1. Review your position description (PD)
If you’re feeling lost about where to start, revisiting your PD is a great way to begin. This document should outline the purpose, duties and responsibilities of your role, which you can then use as the foundation for your prep. When you think about all the things you’ve achieved over the last 12 months, consider how they relate to your PD. If you’re looking to get promoted, track down the PD of the job you’re seeking, and think about whether there’s any scope for you to take on similar duties to this role, or learn some of the required skills.
2. Make a list of your accomplishments
Don’t be modest! A performance review is your opportunity to showcase the value you bring to your workplace, so don’t undersell yourself. A good place to start is by familiarising yourself with your organisation’s high-level goals, then mapping your accomplishments to this. Look back through shared documents, status reports, emails and presentations to collect evidence of your achievements.
When listing your accomplishments, point to tangible goals you’ve met or exceeded. For example, did you reduce a percentage of costs, gain a certain amount of new business or decrease a number of program bugs? Quantifying your contributions will help build a case for why you’re an asset to your workplace. But don’t forget, qualitative indicators are important too! Consider the relationships you’ve fostered or the important conversations you’ve steered. You could evidence this by quoting praise you’ve received from stakeholders, or glowing reviews you’ve been given by clients. And importantly, try and demonstrate how your contributions are unique to you.
3. Set goals
If this isn’t your first rodeo, then you probably set yourself some goals during your last performance review. Now is the time to look over them and consider whether you feel they’ve been met. If so, what insights did you learn along the way? Which ones are you most proud of? How would you like to expand on them?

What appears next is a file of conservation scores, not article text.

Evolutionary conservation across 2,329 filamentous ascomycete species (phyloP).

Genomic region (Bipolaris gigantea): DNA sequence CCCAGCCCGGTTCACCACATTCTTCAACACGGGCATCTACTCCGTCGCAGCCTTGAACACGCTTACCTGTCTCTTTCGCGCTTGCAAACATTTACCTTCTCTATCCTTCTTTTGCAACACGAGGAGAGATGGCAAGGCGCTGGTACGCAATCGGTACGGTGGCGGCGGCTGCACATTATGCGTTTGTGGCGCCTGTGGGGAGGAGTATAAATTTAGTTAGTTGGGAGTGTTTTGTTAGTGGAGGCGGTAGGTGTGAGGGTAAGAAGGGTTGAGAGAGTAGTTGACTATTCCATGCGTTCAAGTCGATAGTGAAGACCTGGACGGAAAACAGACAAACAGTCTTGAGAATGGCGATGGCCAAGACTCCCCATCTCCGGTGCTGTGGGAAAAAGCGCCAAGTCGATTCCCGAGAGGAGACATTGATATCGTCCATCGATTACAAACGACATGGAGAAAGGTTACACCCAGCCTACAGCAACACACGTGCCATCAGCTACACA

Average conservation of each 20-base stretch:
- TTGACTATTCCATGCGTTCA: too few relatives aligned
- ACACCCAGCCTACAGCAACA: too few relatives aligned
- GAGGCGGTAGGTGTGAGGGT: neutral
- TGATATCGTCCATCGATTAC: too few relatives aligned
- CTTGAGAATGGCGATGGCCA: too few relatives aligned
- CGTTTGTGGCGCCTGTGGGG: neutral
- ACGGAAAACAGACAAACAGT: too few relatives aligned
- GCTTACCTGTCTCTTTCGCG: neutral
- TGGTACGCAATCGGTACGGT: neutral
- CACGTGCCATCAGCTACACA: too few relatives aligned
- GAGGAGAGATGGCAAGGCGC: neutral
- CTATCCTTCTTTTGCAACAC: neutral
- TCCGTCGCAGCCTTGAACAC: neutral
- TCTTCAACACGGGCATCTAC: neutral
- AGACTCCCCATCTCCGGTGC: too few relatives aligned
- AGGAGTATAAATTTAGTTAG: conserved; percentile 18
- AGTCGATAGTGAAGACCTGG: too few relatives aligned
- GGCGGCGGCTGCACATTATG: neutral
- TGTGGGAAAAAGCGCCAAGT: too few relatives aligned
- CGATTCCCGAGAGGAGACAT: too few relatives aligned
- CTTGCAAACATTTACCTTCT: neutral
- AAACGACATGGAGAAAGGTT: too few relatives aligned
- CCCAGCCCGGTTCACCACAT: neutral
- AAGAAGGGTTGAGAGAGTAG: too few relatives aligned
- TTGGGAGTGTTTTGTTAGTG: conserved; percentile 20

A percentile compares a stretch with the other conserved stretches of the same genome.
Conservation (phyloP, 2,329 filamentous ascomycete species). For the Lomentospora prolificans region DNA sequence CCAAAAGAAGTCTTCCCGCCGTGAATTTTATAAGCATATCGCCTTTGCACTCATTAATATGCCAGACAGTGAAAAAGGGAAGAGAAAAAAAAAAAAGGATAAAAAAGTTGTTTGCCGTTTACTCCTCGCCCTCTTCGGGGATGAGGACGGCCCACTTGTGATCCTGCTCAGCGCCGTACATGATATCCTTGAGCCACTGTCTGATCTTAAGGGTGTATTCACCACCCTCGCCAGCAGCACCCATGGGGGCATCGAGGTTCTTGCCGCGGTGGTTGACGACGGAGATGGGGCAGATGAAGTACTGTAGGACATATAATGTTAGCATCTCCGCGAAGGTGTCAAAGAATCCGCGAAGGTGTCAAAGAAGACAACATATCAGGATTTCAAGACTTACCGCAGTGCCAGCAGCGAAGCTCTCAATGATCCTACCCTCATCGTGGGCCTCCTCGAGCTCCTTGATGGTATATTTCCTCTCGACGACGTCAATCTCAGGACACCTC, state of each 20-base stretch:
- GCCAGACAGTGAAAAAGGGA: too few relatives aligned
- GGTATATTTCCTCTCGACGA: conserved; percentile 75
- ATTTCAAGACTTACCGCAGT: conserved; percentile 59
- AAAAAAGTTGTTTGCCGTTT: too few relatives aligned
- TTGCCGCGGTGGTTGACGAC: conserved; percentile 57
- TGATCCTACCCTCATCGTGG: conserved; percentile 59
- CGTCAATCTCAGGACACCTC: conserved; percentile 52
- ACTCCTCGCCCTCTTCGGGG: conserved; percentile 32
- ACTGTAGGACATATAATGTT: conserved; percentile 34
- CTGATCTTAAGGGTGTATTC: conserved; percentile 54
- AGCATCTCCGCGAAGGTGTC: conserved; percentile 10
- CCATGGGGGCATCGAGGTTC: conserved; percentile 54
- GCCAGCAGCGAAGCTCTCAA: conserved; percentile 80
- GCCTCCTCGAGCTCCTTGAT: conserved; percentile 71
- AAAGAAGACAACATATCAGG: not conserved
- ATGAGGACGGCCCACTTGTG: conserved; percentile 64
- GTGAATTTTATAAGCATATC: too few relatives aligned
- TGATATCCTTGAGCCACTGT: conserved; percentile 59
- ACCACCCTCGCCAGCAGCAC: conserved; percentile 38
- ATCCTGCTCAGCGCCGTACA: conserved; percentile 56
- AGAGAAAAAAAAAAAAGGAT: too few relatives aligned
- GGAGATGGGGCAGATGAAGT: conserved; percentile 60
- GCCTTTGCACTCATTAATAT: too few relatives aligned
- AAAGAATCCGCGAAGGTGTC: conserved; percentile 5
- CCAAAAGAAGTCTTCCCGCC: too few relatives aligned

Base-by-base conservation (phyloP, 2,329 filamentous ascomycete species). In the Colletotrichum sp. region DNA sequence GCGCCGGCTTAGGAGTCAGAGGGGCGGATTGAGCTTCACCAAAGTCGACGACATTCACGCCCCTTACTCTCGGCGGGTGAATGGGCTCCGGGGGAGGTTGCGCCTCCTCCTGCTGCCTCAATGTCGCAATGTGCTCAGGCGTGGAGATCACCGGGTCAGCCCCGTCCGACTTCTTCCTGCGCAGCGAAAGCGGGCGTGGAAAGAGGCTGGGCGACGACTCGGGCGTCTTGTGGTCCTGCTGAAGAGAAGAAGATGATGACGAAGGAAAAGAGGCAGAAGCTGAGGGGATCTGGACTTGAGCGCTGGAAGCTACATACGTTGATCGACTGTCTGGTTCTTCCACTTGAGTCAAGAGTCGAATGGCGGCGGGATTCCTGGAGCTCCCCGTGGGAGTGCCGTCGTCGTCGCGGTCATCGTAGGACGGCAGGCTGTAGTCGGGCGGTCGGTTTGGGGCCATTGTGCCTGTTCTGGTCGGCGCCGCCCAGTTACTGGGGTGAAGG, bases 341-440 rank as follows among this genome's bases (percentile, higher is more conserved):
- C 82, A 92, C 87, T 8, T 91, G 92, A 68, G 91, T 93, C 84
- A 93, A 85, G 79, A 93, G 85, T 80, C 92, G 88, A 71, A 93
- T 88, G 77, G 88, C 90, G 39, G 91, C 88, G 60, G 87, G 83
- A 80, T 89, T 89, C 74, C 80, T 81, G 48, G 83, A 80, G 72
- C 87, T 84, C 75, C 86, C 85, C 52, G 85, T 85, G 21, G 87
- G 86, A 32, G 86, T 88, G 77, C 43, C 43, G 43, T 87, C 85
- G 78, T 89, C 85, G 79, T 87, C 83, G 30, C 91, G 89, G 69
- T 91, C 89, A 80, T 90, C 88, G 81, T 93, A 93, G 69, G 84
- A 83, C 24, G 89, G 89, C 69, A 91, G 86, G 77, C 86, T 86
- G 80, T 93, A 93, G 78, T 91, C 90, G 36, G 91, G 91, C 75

If you didn’t achieve your goals, consider how much progress you made towards them. Perhaps your priorities changed throughout the year, or your team encountered an unforeseen challenge. Either way, come prepared and willing to discuss this with your manager. And remember, you still need to do your goalsetting for the upcoming year. What would you like to do or learn in the next 12 months? Maybe you’re looking to take on more responsibility, like managing people for the first time, trialling a new process, or putting a newfound skill into action. If so, come prepared with a compelling justification for why doing these things would add value to the organisation.
4. Consider how you’ll respond to feedback
Even if you’ve been kicking goals all year, it’s just about guaranteed that you’ll receive some kind of constructive criticism during your performance review. After all, mistakes are human, and everybody has things they could improve on. But while you may be inclined to go on the defensive after receiving feedback, doing so is unlikely to help your situation.
Receiving any kind of criticism may not be easy, but if you're able to respond with humility, accountability and genuine curiosity, then you’ll end up earning the respect of your co-workers. If you receive feedback about something that was a genuine oversight on your part, it’s important to take ownership of that, then demonstrate that you’re making efforts to turn it around. For instance, if your manager says that you often seem disorganised, acknowledge the mistake, then come up with a tangible strategy to manage your time better, perhaps by suggesting some tools you’ll use to track your workflow. Be as specific as you can. Remember, the more productively you respond to feedback, the better it is for your professional development, your working relationships, and your future in that role.
5. Think beyond this year or next
Performance reviews are your opportunity to think big. Where do you want your career to take you? Are you satisfied with the path you’re on now, or would you like to pivot into a different team, department or career?
For long-term planning, it can be helpful to think about future scenarios that appeal to you, then try and map out the steps required to get from where you are now to where you’d like to be. Consider how people you admire have accomplished their career goals by attending alumni networking events or by finding a mentor in an aligned profession. Are there any skills you need to work on developing? Maybe there’s a postgrad course you’d like to study to help you advance, or a short course you’ve got your eye on. If so, create a list of goals to work toward, and an achievable timeline for all of them. If you’d like to stay at your current workplace, then these goals should align with the goals of your organisation, showing that your professional growth aligns with the growth of the company.